A middle aged woman showed me the scars from cutting on her forearms and wrists. She confirmed a word of knowledge that I had spoken during a church service, that a woman was there whose mother had told her when she was 12:"You're not pretty and not very smart, so you'll have to work hard in life to get ahead."
The Father had told me she believed what her mother said, and to her it was truth. Those words to a fragile 12 year old just going through puberty and struggling with self image as things changed within her, had deep consequences. She was discouragement, then despondency, then hope left, replaced by anger and depression, then self-hate and thoughts of suicide. As a teen she began cutting herself. More than 20 years later, at that Wednesday night service, she got free. Months later I saw her and she confirmed she was still free, knowing she was loved and loving herself.
The difference was the love of the Father; that she for once in her life, knew down in her spirit and in her mind, that she was unconditionally loved by the Father, and then she could move herself. But on a practical level, suicide had entered her life through a long series of hurts, disappointments, condemnation, and hopelessness.
If she had taken her life, would she have gone to hell?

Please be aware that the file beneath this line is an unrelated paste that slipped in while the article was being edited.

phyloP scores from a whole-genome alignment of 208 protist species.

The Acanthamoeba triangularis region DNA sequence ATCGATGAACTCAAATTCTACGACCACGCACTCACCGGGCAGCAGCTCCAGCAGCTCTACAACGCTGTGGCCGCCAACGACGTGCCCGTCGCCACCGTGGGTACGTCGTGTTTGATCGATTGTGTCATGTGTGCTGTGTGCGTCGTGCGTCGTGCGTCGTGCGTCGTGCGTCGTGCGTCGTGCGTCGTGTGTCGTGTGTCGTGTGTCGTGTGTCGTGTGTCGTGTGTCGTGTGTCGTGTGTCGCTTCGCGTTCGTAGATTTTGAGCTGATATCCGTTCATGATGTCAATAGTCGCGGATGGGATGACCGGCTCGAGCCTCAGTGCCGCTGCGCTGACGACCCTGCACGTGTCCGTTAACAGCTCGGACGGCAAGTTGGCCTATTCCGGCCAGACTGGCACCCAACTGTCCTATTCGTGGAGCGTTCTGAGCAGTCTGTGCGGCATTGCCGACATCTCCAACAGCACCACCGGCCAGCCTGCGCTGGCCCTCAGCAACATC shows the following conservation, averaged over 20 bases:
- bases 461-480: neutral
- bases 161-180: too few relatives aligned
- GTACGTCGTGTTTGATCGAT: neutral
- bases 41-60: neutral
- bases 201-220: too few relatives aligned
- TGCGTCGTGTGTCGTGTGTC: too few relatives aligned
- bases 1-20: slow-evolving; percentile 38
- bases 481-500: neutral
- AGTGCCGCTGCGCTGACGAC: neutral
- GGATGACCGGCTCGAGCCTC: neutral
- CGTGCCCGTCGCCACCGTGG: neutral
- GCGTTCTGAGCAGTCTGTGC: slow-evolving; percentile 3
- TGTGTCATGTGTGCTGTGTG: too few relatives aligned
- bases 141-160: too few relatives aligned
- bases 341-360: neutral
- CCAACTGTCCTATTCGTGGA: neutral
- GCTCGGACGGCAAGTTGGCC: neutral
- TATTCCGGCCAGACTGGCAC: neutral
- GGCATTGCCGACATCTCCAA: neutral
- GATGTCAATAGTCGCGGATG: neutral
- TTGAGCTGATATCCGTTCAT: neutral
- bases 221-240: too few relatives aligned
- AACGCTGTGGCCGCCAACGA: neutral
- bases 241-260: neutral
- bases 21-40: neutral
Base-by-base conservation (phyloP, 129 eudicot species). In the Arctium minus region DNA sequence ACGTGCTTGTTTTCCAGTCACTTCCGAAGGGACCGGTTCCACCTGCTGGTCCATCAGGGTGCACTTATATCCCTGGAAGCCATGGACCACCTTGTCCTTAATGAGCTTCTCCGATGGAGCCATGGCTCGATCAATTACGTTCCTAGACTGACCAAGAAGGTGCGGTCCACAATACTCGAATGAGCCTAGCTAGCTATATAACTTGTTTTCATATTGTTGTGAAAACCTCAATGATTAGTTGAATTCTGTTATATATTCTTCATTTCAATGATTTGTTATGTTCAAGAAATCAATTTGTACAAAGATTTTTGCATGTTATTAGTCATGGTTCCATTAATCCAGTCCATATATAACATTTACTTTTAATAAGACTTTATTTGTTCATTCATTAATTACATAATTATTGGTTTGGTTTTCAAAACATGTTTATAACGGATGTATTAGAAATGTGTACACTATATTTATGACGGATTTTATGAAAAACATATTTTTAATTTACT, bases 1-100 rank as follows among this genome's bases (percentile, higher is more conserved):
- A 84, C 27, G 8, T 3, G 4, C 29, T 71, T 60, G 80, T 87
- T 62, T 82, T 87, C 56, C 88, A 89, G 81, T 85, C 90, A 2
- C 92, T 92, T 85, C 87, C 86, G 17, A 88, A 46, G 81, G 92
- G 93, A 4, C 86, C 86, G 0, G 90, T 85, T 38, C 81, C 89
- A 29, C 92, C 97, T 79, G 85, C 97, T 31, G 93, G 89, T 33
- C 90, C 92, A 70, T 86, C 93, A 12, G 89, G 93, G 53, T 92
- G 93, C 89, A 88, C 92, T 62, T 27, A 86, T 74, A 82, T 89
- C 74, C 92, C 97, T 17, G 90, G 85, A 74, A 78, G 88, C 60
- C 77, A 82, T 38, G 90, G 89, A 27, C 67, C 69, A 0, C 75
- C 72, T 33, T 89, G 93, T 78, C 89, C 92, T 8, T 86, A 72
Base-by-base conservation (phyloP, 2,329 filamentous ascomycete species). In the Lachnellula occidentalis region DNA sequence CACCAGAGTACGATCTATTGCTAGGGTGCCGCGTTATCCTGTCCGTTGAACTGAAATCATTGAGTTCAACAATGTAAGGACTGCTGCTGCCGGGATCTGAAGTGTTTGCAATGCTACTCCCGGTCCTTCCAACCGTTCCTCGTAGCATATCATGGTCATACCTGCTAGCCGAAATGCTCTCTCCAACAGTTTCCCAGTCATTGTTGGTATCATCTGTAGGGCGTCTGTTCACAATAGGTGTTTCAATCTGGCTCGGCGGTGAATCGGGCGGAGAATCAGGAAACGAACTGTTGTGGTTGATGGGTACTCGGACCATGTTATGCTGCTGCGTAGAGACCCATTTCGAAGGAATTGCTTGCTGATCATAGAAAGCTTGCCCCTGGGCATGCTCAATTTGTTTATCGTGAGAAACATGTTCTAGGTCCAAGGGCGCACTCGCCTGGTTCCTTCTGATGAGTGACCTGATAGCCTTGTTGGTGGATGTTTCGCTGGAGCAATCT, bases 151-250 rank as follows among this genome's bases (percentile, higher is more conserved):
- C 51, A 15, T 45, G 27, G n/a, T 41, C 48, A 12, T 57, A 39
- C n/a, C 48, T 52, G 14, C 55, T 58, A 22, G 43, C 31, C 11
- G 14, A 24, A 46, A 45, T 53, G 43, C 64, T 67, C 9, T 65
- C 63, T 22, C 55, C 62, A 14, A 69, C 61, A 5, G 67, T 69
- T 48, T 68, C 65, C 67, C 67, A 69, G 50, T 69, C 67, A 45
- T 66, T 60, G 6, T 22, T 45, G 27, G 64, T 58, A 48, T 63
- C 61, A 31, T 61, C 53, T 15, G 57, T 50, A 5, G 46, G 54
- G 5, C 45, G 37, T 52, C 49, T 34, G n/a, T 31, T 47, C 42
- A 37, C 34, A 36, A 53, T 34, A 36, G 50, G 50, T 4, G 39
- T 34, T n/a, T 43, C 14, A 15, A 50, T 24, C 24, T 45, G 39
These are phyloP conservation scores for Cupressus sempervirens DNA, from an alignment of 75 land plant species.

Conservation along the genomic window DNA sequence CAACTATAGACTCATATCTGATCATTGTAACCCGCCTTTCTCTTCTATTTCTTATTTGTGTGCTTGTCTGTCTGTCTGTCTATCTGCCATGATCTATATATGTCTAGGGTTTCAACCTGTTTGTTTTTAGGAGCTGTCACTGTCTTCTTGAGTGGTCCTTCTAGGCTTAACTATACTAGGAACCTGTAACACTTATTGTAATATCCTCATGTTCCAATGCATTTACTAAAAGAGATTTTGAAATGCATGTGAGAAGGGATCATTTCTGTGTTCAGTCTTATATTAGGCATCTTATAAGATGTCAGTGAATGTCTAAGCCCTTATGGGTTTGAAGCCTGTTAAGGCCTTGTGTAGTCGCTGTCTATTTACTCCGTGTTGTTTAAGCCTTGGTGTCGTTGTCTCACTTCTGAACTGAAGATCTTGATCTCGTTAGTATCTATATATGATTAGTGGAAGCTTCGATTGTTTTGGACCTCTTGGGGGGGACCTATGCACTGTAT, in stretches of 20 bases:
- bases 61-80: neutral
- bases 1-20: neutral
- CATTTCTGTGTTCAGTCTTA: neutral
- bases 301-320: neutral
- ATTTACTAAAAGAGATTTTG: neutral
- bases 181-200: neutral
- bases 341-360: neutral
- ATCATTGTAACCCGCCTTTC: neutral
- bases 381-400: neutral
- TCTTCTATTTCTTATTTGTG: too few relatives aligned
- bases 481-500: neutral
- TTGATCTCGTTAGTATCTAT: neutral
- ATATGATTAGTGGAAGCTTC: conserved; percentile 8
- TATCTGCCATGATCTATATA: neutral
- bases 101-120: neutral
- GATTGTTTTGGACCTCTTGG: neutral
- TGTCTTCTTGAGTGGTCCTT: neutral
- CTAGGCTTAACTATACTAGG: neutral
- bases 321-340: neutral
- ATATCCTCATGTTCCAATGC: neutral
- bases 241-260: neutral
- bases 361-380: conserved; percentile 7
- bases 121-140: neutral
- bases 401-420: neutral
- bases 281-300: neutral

I was speaking at a little country church in the hills of west central Tennessee one Sunday morning. When I looked out over the congregation of about 40 I saw a woman sitting with her children occupying a pew about 2/3 of the way back. Above her I suddenly saw a picture of a house's front door, with a porch, and a man sitting there with a gun in his hand. Next to that vision was the same man in heaven, looking at his family and expressing to his wife how sorry he was for the pain he had caused her and their children, and how he looked forward to the day they would all be together again.
Then the Father said to me. "This man committed suicide on that porch. He had battled alcoholism and depression for years, in part because he wanted to provide more for his family, but always struggled. Tell her he is with me and well, and looks forward to them being together again."
I did exactly that, explained exactly what I saw, and she burst into tears, said it was just as I saw, and so thankful because she was very afraid he was in hell. She understood 'and well' to mean mentally and emotionally well, and was very thankful to the Lord.
She was able to forgive herself and him, and have peace all will be well in the end. She had been condemning herself for not trying harder to help him. He was born again, but alcoholic. She had been full of condemnation and guilt - and was so relieved he was in heaven, sobbing heavily, at having the weight lifted from her.
I've had several times over the years the Father has given me a vision and/or word about someone who committed suicide being in heaven. But can we find answers in scripture about suicide and the thoughts that lead up to such a decision? That is for next week, until then, blessings,
www.cwowi.org and email me at John@cwowi.org